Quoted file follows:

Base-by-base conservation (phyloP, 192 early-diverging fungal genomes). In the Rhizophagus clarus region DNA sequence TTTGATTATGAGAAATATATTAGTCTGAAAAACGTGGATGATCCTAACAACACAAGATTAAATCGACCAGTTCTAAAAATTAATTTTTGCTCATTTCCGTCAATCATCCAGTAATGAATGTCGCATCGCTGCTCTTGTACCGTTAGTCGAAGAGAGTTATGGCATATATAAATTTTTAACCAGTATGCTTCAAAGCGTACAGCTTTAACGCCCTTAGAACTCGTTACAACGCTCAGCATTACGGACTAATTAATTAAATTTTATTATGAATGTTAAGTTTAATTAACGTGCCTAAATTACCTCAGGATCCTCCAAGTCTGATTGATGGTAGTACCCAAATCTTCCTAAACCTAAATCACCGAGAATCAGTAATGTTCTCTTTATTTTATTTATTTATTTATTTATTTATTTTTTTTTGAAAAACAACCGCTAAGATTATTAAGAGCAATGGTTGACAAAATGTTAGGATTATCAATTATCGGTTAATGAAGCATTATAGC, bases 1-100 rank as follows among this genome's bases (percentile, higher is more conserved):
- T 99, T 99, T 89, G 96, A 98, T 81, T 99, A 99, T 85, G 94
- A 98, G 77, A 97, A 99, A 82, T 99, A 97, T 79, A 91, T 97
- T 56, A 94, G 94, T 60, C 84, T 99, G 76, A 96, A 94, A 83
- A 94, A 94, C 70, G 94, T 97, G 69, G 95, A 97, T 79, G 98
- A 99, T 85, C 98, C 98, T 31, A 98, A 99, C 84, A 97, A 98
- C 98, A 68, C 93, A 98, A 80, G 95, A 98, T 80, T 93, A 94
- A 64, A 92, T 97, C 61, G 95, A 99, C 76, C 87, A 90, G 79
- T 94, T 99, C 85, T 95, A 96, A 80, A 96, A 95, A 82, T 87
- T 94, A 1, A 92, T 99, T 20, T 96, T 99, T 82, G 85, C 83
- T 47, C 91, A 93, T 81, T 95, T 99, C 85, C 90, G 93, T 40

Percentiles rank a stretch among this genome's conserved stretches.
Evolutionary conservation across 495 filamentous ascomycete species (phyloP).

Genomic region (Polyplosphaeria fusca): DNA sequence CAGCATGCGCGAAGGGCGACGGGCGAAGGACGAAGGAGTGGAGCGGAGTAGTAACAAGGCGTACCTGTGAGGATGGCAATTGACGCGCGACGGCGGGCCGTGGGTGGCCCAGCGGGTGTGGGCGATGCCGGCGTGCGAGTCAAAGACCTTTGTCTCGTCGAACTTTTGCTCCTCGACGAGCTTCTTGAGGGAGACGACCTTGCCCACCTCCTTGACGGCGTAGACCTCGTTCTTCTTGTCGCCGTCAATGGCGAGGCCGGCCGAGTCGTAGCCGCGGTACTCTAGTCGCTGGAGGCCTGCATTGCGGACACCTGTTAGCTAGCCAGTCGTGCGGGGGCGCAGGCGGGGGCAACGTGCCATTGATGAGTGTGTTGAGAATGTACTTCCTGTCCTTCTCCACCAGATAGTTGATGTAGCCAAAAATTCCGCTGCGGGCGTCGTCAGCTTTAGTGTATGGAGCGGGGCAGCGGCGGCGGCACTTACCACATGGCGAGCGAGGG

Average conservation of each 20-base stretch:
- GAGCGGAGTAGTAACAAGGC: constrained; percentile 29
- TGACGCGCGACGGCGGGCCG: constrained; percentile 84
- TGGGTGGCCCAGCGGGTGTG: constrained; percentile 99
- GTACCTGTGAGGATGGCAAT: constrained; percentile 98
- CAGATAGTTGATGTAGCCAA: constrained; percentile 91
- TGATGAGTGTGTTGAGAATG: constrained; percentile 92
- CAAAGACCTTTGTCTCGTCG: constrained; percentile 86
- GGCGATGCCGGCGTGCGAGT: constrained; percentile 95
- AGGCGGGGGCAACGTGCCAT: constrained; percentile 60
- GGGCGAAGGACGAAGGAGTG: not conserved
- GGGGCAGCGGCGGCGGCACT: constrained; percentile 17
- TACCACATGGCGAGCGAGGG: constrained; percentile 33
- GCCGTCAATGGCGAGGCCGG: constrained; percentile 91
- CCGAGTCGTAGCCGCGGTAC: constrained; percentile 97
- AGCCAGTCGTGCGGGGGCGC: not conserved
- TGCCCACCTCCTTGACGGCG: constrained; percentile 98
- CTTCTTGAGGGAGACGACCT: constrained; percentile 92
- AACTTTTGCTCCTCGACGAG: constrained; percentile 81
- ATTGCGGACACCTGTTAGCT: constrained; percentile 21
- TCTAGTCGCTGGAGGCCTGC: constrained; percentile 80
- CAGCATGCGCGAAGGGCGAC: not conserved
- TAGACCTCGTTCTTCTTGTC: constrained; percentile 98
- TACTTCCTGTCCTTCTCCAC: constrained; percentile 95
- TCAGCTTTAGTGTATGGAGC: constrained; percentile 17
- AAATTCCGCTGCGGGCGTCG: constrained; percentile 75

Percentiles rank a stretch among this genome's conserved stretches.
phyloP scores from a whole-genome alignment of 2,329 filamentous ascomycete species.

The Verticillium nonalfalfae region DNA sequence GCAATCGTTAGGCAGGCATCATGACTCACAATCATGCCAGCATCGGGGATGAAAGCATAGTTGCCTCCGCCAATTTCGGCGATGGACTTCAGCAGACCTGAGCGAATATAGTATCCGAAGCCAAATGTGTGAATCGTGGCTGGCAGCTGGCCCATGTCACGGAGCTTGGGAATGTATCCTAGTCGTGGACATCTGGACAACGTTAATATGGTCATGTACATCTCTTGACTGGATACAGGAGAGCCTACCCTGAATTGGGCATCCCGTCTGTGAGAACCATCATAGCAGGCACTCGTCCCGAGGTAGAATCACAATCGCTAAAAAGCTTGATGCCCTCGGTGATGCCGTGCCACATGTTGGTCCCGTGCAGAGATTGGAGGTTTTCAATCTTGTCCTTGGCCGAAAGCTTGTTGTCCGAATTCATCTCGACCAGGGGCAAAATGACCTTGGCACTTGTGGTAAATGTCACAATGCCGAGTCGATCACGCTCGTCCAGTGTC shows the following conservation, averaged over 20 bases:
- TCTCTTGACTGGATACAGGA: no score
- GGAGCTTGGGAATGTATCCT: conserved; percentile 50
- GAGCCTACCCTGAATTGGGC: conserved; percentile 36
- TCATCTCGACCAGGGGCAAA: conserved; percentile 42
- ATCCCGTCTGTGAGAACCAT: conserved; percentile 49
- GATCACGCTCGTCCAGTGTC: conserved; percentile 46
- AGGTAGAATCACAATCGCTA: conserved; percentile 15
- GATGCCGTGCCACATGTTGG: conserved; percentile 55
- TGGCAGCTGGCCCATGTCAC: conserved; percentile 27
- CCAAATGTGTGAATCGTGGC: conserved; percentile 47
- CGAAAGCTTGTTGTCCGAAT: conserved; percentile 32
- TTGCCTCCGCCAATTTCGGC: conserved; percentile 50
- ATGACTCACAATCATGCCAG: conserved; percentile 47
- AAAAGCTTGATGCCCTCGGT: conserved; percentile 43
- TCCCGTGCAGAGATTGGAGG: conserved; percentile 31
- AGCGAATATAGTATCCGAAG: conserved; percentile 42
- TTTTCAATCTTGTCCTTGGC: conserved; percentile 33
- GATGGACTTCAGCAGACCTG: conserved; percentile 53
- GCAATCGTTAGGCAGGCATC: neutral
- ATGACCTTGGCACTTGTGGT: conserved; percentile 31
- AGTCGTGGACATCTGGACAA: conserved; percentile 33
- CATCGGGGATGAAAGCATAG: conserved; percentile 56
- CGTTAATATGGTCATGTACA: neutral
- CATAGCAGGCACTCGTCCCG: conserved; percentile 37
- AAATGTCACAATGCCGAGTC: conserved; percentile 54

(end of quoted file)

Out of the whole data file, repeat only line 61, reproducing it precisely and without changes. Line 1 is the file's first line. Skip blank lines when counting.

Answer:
- GATGGACTTCAGCAGACCTG: conserved; percentile 53